With guitar in hand, James Blundell and partner Jesse Curran have left the hustle and bustle of city life and returned to the family property west of Stanthorpe in Queensland.

Story By Annabelle Brayley

Adjusting the straps on his father’s stirrup irons before they head out to muster a mob of sheep is just one of the many little things country-music star James Blundell is enjoying about coming home to “Mt Malakoff”, the Blundells’ wool-growing property in the hilly traprock country west of Stanthorpe, Qld. His father, Peter, is obviously delighted he’s here. “At 74, I’m getting too old to be on a horse on my own in this country,” he says. “So Jamie coming home means I’m back in the saddle.” And loving it, if the smile plastered across his face is anything to go by.
While riding, James hums the chorus of a yet-to-be released song about life in the city and, for the 1000th time, he appreciates being home.

Let’s all move into the city
And breathe each other’s air
Get to know your neighbour
Much more than you might care to
Live in little boxes way up in the sky
Go to work and come back home
Go to work and come back home
Go to work and come back home
Until the day you die.

Back on the family property since mid-2009, James has returned to the life he once knew, bringing an awareness honed by the sharp edge of experience and an evolving maturity. He has an appreciation for his parents that he didn’t recognise as a young man. His mother, Marjory, was diagnosed some years ago with Alzheimer’s disease and lives in a nursing home, but his father still lives on Mt Malakoff and James is keen to make the most of it. Peter wants to stay on the property doing what he loves best: riding a horse behind a mob of sheep, running his hands through a fine fleece, enjoying a rum at the end of the day and writing bush ballads. James and his partner Jesse Curran are focused on giving him the opportunity to do just that.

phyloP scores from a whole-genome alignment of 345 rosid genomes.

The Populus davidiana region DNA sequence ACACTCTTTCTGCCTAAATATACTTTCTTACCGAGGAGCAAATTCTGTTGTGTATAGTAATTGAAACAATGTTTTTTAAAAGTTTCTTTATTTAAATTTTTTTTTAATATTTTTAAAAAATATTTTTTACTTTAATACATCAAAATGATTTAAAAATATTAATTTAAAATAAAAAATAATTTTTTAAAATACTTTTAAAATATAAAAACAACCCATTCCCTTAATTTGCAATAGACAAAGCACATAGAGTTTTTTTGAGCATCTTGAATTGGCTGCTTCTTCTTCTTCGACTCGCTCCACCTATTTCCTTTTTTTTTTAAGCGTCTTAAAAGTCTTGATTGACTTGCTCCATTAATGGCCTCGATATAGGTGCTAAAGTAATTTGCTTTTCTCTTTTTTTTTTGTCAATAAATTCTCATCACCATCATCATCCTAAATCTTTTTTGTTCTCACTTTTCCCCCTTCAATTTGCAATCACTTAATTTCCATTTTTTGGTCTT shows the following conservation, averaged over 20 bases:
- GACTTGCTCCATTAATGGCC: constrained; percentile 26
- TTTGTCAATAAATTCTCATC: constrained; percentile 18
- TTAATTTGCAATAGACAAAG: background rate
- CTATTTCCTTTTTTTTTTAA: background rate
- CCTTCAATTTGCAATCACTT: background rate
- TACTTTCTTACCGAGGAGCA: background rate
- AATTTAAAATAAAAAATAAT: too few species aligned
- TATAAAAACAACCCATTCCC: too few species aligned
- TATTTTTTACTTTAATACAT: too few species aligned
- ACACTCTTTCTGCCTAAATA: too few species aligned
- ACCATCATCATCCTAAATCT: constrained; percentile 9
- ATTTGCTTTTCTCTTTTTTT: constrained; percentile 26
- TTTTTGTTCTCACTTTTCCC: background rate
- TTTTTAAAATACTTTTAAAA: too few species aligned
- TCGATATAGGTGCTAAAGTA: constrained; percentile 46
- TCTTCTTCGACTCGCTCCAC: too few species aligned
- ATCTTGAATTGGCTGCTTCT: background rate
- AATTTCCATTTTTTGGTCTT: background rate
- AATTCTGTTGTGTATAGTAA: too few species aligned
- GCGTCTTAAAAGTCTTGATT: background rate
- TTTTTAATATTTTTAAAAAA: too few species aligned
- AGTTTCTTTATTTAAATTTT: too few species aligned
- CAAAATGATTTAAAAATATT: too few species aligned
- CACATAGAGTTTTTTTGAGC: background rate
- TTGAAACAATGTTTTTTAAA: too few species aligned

James is happily offsiding for his father who, technically, still runs the property although James does most of the heavy, hands-on work. In this arena, his only concession to his music career is the leather working gloves he always wears, protecting the fingers that strum the guitar that supports his voice and the music he continues to make in the wool room of the Mt Malakoff shearing shed.

This story excerpt is from Issue #73

Outback Magazine: Oct/Nov 2010